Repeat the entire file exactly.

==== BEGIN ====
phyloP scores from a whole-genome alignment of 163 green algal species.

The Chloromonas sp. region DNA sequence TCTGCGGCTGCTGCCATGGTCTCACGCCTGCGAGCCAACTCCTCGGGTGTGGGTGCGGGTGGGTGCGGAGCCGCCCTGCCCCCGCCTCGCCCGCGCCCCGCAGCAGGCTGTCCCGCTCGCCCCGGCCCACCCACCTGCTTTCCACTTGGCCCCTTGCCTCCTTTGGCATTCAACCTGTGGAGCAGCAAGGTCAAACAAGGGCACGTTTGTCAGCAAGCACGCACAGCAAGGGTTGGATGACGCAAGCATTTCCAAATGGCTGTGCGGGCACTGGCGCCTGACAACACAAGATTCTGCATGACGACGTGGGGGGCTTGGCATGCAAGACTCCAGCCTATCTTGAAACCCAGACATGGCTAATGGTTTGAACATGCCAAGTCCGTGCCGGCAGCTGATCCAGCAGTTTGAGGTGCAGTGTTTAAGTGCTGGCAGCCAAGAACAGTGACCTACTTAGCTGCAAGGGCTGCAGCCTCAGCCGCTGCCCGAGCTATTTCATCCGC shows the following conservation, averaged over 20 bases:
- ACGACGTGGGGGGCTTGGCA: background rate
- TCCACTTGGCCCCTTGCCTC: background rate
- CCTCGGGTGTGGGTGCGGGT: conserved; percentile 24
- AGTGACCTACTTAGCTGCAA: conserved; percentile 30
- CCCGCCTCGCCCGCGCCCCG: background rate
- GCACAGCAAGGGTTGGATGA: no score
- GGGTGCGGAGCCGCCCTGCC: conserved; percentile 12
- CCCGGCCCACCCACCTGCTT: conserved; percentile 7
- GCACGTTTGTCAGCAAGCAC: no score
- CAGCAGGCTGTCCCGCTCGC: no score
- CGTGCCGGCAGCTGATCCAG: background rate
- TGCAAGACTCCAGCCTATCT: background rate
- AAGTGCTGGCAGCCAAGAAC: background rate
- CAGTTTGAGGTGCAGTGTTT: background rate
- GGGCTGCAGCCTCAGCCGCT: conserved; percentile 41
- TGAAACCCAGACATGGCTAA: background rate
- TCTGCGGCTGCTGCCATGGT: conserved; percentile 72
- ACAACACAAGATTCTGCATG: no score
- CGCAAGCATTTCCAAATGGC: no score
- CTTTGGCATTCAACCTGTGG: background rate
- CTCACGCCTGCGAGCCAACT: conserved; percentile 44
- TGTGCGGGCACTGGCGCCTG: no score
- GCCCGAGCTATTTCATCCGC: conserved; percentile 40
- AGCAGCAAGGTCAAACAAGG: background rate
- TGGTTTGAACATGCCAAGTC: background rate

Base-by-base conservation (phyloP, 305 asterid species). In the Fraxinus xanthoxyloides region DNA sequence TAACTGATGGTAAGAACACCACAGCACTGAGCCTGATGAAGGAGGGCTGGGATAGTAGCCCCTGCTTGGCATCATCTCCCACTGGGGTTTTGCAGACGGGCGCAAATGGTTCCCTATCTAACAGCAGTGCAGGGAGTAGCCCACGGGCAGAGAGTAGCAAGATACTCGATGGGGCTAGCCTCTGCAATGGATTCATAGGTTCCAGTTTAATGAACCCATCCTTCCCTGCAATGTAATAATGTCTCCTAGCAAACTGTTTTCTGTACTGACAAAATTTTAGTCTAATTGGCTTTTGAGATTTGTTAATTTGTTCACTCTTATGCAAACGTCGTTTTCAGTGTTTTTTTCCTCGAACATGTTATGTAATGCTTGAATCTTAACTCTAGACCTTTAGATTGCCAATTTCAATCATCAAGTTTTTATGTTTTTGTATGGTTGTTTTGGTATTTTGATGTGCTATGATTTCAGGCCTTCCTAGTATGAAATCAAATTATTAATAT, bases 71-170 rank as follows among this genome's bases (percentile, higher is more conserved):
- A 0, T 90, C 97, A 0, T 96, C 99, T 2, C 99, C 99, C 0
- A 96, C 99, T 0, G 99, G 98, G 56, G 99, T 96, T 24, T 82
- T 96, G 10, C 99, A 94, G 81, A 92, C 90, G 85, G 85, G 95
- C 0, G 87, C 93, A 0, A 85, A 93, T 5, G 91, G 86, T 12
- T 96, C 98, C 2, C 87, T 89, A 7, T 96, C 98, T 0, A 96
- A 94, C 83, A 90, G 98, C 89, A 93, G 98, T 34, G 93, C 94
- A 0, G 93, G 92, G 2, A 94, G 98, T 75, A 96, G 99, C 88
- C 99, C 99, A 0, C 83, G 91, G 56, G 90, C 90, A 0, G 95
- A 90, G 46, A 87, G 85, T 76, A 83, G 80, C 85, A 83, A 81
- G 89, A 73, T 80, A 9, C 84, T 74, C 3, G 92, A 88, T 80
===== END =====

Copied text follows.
phyloP scores from a whole-genome alignment of 163 green algal species.

The Chloromonas sp. region DNA sequence TCTGCGGCTGCTGCCATGGTCTCACGCCTGCGAGCCAACTCCTCGGGTGTGGGTGCGGGTGGGTGCGGAGCCGCCCTGCCCCCGCCTCGCCCGCGCCCCGCAGCAGGCTGTCCCGCTCGCCCCGGCCCACCCACCTGCTTTCCACTTGGCCCCTTGCCTCCTTTGGCATTCAACCTGTGGAGCAGCAAGGTCAAACAAGGGCACGTTTGTCAGCAAGCACGCACAGCAAGGGTTGGATGACGCAAGCATTTCCAAATGGCTGTGCGGGCACTGGCGCCTGACAACACAAGATTCTGCATGACGACGTGGGGGGCTTGGCATGCAAGACTCCAGCCTATCTTGAAACCCAGACATGGCTAATGGTTTGAACATGCCAAGTCCGTGCCGGCAGCTGATCCAGCAGTTTGAGGTGCAGTGTTTAAGTGCTGGCAGCCAAGAACAGTGACCTACTTAGCTGCAAGGGCTGCAGCCTCAGCCGCTGCCCGAGCTATTTCATCCGC shows the following conservation, averaged over 20 bases:
- ACGACGTGGGGGGCTTGGCA: background rate
- TCCACTTGGCCCCTTGCCTC: background rate
- CCTCGGGTGTGGGTGCGGGT: conserved; percentile 24
- AGTGACCTACTTAGCTGCAA: conserved; percentile 30
- CCCGCCTCGCCCGCGCCCCG: background rate
- GCACAGCAAGGGTTGGATGA: no score
- GGGTGCGGAGCCGCCCTGCC: conserved; percentile 12
- CCCGGCCCACCCACCTGCTT: conserved; percentile 7
- GCACGTTTGTCAGCAAGCAC: no score
- CAGCAGGCTGTCCCGCTCGC: no score
- CGTGCCGGCAGCTGATCCAG: background rate
- TGCAAGACTCCAGCCTATCT: background rate
- AAGTGCTGGCAGCCAAGAAC: background rate
- CAGTTTGAGGTGCAGTGTTT: background rate
- GGGCTGCAGCCTCAGCCGCT: conserved; percentile 41
- TGAAACCCAGACATGGCTAA: background rate
- TCTGCGGCTGCTGCCATGGT: conserved; percentile 72
- ACAACACAAGATTCTGCATG: no score
- CGCAAGCATTTCCAAATGGC: no score
- CTTTGGCATTCAACCTGTGG: background rate
- CTCACGCCTGCGAGCCAACT: conserved; percentile 44
- TGTGCGGGCACTGGCGCCTG: no score
- GCCCGAGCTATTTCATCCGC: conserved; percentile 40
- AGCAGCAAGGTCAAACAAGG: background rate
- TGGTTTGAACATGCCAAGTC: background rate

Base-by-base conservation (phyloP, 305 asterid species). In the Fraxinus xanthoxyloides region DNA sequence TAACTGATGGTAAGAACACCACAGCACTGAGCCTGATGAAGGAGGGCTGGGATAGTAGCCCCTGCTTGGCATCATCTCCCACTGGGGTTTTGCAGACGGGCGCAAATGGTTCCCTATCTAACAGCAGTGCAGGGAGTAGCCCACGGGCAGAGAGTAGCAAGATACTCGATGGGGCTAGCCTCTGCAATGGATTCATAGGTTCCAGTTTAATGAACCCATCCTTCCCTGCAATGTAATAATGTCTCCTAGCAAACTGTTTTCTGTACTGACAAAATTTTAGTCTAATTGGCTTTTGAGATTTGTTAATTTGTTCACTCTTATGCAAACGTCGTTTTCAGTGTTTTTTTCCTCGAACATGTTATGTAATGCTTGAATCTTAACTCTAGACCTTTAGATTGCCAATTTCAATCATCAAGTTTTTATGTTTTTGTATGGTTGTTTTGGTATTTTGATGTGCTATGATTTCAGGCCTTCCTAGTATGAAATCAAATTATTAATAT, bases 71-170 rank as follows among this genome's bases (percentile, higher is more conserved):
- A 0, T 90, C 97, A 0, T 96, C 99, T 2, C 99, C 99, C 0
- A 96, C 99, T 0, G 99, G 98, G 56, G 99, T 96, T 24, T 82
- T 96, G 10, C 99, A 94, G 81, A 92, C 90, G 85, G 85, G 95
- C 0, G 87, C 93, A 0, A 85, A 93, T 5, G 91, G 86, T 12
- T 96, C 98, C 2, C 87, T 89, A 7, T 96, C 98, T 0, A 96
- A 94, C 83, A 90, G 98, C 89, A 93, G 98, T 34, G 93, C 94
- A 0, G 93, G 92, G 2, A 94, G 98, T 75, A 96, G 99, C 88
- C 99, C 99, A 0, C 83, G 91, G 56, G 90, C 90, A 0, G 95
- A 90, G 46, A 87, G 85, T 76, A 83, G 80, C 85, A 83, A 81
- G 89, A 73, T 80, A 9, C 84, T 74, C 3, G 92, A 88, T 80